Andy Jackson

The bike itself

The black bike someone left, locked up,
is daily deconstructed by theft.  With each
walk past, you think – I could do with that,
a simplification, where what’s lost isn’t up to me. 
Without knowing it, this is Coburg’s version
of a zen koan – where has the bike itself gone? 
A mynah swoops and clips a pigeon, a plastic bag
becomes a flag on a fig-tree and a young man
stares into his laptop’s dim, flickering screen.
Now you can’t walk past the half-demolished
house – no roof or walls, only an empty frame
surrounding a fireplace.  Memories not even
lavender-patterned wallpaper can hold onto
lift into the sky, like pollen or dust in reverse.

 

 

Ghazal
Kolkata, Siliguri, Kalimpong

Frayed saris and squares of newsprint approximate rooms on the street.
Necessity’s flesh – haircuts, tyre repair, graves and wombs on the street.

Poetry dives, hides deep in the bones.  Your body’s lost, splutters
in this tidal scent of rubbish, food, urine, diesel fumes on the street.

Your city’s hushed and ordered as a court.  Here, blood’s timid whispers
are lost – lung-clearing men hack, a backfiring taxi booms on the street.

They play carrom or cards, laugh and smoke and haggle over fruit.
Other bodies are carried past (on beds to their tombs) on the street.

You make an air-conditioned bookstore your temporary shelter.
The cold shadow of a smiling shoeless child looms on the street.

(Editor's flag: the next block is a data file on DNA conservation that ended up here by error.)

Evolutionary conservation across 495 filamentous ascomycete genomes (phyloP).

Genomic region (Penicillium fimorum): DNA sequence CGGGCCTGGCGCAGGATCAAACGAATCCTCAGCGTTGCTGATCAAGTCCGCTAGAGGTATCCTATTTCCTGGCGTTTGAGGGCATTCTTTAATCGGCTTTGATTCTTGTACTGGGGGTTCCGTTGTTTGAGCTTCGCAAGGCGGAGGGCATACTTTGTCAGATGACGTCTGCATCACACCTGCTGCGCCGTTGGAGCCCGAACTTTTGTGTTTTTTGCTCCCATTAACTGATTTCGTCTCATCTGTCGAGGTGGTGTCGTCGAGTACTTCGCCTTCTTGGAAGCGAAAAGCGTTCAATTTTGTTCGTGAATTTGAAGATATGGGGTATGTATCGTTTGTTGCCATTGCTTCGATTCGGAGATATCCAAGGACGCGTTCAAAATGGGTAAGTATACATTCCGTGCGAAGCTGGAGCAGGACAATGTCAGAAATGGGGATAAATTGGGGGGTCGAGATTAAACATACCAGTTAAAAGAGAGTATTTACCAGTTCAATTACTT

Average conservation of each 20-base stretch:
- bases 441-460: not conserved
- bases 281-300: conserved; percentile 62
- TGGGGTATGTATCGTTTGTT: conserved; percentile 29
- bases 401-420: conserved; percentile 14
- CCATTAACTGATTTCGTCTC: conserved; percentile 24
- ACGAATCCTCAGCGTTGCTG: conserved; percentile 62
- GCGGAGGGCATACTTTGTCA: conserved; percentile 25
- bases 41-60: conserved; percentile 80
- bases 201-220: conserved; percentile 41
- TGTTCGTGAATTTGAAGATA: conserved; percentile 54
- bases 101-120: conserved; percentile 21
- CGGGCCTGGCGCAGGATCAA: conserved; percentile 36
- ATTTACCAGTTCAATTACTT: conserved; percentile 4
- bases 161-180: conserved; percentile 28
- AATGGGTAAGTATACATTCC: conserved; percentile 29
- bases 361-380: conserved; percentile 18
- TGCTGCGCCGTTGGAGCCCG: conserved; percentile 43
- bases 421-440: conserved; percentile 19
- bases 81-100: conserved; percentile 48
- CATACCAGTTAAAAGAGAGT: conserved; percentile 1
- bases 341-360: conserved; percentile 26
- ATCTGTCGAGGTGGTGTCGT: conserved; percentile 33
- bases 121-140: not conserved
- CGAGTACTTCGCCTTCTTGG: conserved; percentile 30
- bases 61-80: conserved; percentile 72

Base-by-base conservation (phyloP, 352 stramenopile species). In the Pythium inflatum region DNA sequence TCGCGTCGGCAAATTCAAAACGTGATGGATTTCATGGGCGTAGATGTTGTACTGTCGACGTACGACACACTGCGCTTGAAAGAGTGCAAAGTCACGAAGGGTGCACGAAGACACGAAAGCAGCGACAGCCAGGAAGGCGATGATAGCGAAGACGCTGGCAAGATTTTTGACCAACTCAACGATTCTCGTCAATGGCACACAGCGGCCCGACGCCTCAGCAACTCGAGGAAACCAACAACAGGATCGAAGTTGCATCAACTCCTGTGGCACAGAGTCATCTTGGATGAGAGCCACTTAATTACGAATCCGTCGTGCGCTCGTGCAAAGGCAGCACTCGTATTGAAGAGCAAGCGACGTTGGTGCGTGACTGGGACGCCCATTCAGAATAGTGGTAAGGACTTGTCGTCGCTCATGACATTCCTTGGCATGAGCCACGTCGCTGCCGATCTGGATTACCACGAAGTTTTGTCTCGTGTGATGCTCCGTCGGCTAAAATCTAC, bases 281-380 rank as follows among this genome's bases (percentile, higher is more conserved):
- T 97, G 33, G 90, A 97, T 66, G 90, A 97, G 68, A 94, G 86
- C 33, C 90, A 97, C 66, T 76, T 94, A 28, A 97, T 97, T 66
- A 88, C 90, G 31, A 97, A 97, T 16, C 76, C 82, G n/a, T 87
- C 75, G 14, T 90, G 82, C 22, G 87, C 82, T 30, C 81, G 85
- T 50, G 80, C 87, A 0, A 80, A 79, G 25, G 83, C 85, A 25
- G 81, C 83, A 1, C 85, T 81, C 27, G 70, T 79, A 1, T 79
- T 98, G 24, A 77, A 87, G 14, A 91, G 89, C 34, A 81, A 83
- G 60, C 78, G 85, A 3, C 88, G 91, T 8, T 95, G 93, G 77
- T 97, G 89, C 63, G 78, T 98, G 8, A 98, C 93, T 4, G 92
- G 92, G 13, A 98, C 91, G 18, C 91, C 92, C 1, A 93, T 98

Go on, curse the caged gods, run from the city’s cacophanous song.
You’ll walk the siren aisle, one of millions of her grooms on the street.

The limbs of the chilli tree are caged, swathed in the purdah of dust and
getting-on-with-it.  Still, it’s urgent red display as it blooms on the street!

Cows asleep on the median strip, twenty men sweating in a jeep, defecating kids waving hello, mandirs of dusty mandarins, kerosene wafting through a frayed curtain… all of life’s undisguised perfumes on the street.

 

 

 
ANDY JACKSON

Andy Jackson’s poetry can be found in many print and on-line journals (including Going Down Swinging, Heat, Island, Blue Dog, Cordite and Thylazine).  In 2008, he was awarded grants from the Australia Council and Arts Victoria, and won the Rosemary Dobson Prize for Poetry.  He won the 2009 Overload Poetry Festival’s Most Innovative Work Award for Ambiguous Mirrors, a collaboration with puppeteer Rachael Guy and cellist David Churchill.  His most recent collection of poems, Among the Regulars, is due to be published by papertiger media in early 2010.

5 responses to “Andy Jackson

  1. Pingback: Stylus Poetry Journal #37 – Street/Life « Another Lost Shark

  2. An incredibly natural and fluent style in these two poems. I feel a particular affinity for Ghazals in general. This Ghazal of Andy’s easily surpasses any that I have read or laid claim to; for its vividness of subject and thorough respect of form – though form is interpreted widely. The final sher is unique though in more than its structural sense. A question for Andy. My feeling is that the ‘frayed curtain’ acts as your takhallus (alias). I can’t recall seeing or at least being aware of an alias being offered in a Ghazal with such subtlety and intelligence. Have I interpreted your intention as you intended?

    • Thanks for your insightful words, Brad. I’ve written about twenty or so ghazals, with varying conformity to the form. To be honest, with this one, I wasn’t even conscious of including an alias, except for the fact I wanted to return to the position of the speaker/poet/self. So, perhaps you’re right…

  3. Pingback: An open letter to Global Literature « Maekitso's Café

  4. Max

    well done Andy, a brilliant use of the ghazal form indeed.

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